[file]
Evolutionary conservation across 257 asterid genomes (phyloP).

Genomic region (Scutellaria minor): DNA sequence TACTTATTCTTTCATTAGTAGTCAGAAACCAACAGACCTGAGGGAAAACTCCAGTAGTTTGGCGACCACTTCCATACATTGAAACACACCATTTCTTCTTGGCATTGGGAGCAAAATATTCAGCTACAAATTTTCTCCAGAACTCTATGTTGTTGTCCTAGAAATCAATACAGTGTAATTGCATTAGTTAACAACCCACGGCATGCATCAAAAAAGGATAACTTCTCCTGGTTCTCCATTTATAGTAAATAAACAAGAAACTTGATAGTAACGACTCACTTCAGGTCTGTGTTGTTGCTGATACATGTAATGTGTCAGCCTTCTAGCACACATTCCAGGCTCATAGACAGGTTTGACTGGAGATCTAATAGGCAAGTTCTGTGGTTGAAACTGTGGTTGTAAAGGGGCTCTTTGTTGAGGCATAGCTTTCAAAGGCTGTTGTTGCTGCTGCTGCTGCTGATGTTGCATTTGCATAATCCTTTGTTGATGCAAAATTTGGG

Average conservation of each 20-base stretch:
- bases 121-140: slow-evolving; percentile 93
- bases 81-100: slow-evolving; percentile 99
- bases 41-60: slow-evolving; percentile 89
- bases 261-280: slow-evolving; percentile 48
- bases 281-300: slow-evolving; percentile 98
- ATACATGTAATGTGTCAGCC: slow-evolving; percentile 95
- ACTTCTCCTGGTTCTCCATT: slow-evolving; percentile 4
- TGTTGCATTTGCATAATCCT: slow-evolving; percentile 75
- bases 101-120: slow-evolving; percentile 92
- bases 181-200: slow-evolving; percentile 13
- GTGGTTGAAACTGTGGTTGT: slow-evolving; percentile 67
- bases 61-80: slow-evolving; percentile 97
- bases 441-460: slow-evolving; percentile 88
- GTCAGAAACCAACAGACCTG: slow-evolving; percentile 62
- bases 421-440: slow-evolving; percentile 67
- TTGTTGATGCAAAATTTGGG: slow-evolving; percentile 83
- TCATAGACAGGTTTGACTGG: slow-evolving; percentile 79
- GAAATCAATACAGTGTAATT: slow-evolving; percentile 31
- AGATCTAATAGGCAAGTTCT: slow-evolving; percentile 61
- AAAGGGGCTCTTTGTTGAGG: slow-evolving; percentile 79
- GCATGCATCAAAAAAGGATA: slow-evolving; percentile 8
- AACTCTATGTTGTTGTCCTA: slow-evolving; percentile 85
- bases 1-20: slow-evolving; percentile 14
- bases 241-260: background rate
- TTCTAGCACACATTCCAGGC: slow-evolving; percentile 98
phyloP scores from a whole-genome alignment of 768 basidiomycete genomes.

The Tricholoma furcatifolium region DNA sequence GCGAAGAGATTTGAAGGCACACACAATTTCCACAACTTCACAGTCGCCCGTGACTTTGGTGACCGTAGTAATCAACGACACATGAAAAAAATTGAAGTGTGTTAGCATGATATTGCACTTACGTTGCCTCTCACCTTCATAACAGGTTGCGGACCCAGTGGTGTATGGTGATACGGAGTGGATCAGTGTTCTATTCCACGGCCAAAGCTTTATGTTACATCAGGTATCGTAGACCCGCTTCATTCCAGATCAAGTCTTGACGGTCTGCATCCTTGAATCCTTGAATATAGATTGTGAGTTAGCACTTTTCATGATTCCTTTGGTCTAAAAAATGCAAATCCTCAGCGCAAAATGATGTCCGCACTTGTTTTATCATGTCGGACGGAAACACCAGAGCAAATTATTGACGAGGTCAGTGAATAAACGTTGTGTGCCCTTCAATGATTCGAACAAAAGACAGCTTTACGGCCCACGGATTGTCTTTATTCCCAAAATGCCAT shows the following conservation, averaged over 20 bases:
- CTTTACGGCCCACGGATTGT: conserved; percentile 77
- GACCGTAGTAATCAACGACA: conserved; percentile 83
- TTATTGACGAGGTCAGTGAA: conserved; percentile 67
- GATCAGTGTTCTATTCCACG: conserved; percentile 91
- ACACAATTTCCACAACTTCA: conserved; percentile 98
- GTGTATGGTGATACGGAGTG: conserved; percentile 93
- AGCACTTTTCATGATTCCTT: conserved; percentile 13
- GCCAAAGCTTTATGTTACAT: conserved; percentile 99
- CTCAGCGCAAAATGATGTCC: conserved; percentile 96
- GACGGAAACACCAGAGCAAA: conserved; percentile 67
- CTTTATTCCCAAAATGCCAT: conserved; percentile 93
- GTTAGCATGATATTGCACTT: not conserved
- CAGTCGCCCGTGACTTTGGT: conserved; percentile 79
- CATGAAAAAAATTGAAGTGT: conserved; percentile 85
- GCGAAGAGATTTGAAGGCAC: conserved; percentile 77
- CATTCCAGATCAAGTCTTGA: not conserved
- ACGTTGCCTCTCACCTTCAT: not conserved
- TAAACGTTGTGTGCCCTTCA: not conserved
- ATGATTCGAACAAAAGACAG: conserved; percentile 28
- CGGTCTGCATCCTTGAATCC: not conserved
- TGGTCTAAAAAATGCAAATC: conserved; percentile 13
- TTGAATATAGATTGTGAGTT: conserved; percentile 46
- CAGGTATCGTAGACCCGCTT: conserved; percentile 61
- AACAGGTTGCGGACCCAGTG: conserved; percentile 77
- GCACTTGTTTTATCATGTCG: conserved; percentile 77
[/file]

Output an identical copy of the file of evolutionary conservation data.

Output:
Evolutionary conservation across 257 asterid genomes (phyloP).

Genomic region (Scutellaria minor): DNA sequence TACTTATTCTTTCATTAGTAGTCAGAAACCAACAGACCTGAGGGAAAACTCCAGTAGTTTGGCGACCACTTCCATACATTGAAACACACCATTTCTTCTTGGCATTGGGAGCAAAATATTCAGCTACAAATTTTCTCCAGAACTCTATGTTGTTGTCCTAGAAATCAATACAGTGTAATTGCATTAGTTAACAACCCACGGCATGCATCAAAAAAGGATAACTTCTCCTGGTTCTCCATTTATAGTAAATAAACAAGAAACTTGATAGTAACGACTCACTTCAGGTCTGTGTTGTTGCTGATACATGTAATGTGTCAGCCTTCTAGCACACATTCCAGGCTCATAGACAGGTTTGACTGGAGATCTAATAGGCAAGTTCTGTGGTTGAAACTGTGGTTGTAAAGGGGCTCTTTGTTGAGGCATAGCTTTCAAAGGCTGTTGTTGCTGCTGCTGCTGCTGATGTTGCATTTGCATAATCCTTTGTTGATGCAAAATTTGGG

Average conservation of each 20-base stretch:
- bases 121-140: slow-evolving; percentile 93
- bases 81-100: slow-evolving; percentile 99
- bases 41-60: slow-evolving; percentile 89
- bases 261-280: slow-evolving; percentile 48
- bases 281-300: slow-evolving; percentile 98
- ATACATGTAATGTGTCAGCC: slow-evolving; percentile 95
- ACTTCTCCTGGTTCTCCATT: slow-evolving; percentile 4
- TGTTGCATTTGCATAATCCT: slow-evolving; percentile 75
- bases 101-120: slow-evolving; percentile 92
- bases 181-200: slow-evolving; percentile 13
- GTGGTTGAAACTGTGGTTGT: slow-evolving; percentile 67
- bases 61-80: slow-evolving; percentile 97
- bases 441-460: slow-evolving; percentile 88
- GTCAGAAACCAACAGACCTG: slow-evolving; percentile 62
- bases 421-440: slow-evolving; percentile 67
- TTGTTGATGCAAAATTTGGG: slow-evolving; percentile 83
- TCATAGACAGGTTTGACTGG: slow-evolving; percentile 79
- GAAATCAATACAGTGTAATT: slow-evolving; percentile 31
- AGATCTAATAGGCAAGTTCT: slow-evolving; percentile 61
- AAAGGGGCTCTTTGTTGAGG: slow-evolving; percentile 79
- GCATGCATCAAAAAAGGATA: slow-evolving; percentile 8
- AACTCTATGTTGTTGTCCTA: slow-evolving; percentile 85
- bases 1-20: slow-evolving; percentile 14
- bases 241-260: background rate
- TTCTAGCACACATTCCAGGC: slow-evolving; percentile 98
phyloP scores from a whole-genome alignment of 768 basidiomycete genomes.

The Tricholoma furcatifolium region DNA sequence GCGAAGAGATTTGAAGGCACACACAATTTCCACAACTTCACAGTCGCCCGTGACTTTGGTGACCGTAGTAATCAACGACACATGAAAAAAATTGAAGTGTGTTAGCATGATATTGCACTTACGTTGCCTCTCACCTTCATAACAGGTTGCGGACCCAGTGGTGTATGGTGATACGGAGTGGATCAGTGTTCTATTCCACGGCCAAAGCTTTATGTTACATCAGGTATCGTAGACCCGCTTCATTCCAGATCAAGTCTTGACGGTCTGCATCCTTGAATCCTTGAATATAGATTGTGAGTTAGCACTTTTCATGATTCCTTTGGTCTAAAAAATGCAAATCCTCAGCGCAAAATGATGTCCGCACTTGTTTTATCATGTCGGACGGAAACACCAGAGCAAATTATTGACGAGGTCAGTGAATAAACGTTGTGTGCCCTTCAATGATTCGAACAAAAGACAGCTTTACGGCCCACGGATTGTCTTTATTCCCAAAATGCCAT shows the following conservation, averaged over 20 bases:
- CTTTACGGCCCACGGATTGT: conserved; percentile 77
- GACCGTAGTAATCAACGACA: conserved; percentile 83
- TTATTGACGAGGTCAGTGAA: conserved; percentile 67
- GATCAGTGTTCTATTCCACG: conserved; percentile 91
- ACACAATTTCCACAACTTCA: conserved; percentile 98
- GTGTATGGTGATACGGAGTG: conserved; percentile 93
- AGCACTTTTCATGATTCCTT: conserved; percentile 13
- GCCAAAGCTTTATGTTACAT: conserved; percentile 99
- CTCAGCGCAAAATGATGTCC: conserved; percentile 96
- GACGGAAACACCAGAGCAAA: conserved; percentile 67
- CTTTATTCCCAAAATGCCAT: conserved; percentile 93
- GTTAGCATGATATTGCACTT: not conserved
- CAGTCGCCCGTGACTTTGGT: conserved; percentile 79
- CATGAAAAAAATTGAAGTGT: conserved; percentile 85
- GCGAAGAGATTTGAAGGCAC: conserved; percentile 77
- CATTCCAGATCAAGTCTTGA: not conserved
- ACGTTGCCTCTCACCTTCAT: not conserved
- TAAACGTTGTGTGCCCTTCA: not conserved
- ATGATTCGAACAAAAGACAG: conserved; percentile 28
- CGGTCTGCATCCTTGAATCC: not conserved
- TGGTCTAAAAAATGCAAATC: conserved; percentile 13
- TTGAATATAGATTGTGAGTT: conserved; percentile 46
- CAGGTATCGTAGACCCGCTT: conserved; percentile 61
- AACAGGTTGCGGACCCAGTG: conserved; percentile 77
- GCACTTGTTTTATCATGTCG: conserved; percentile 77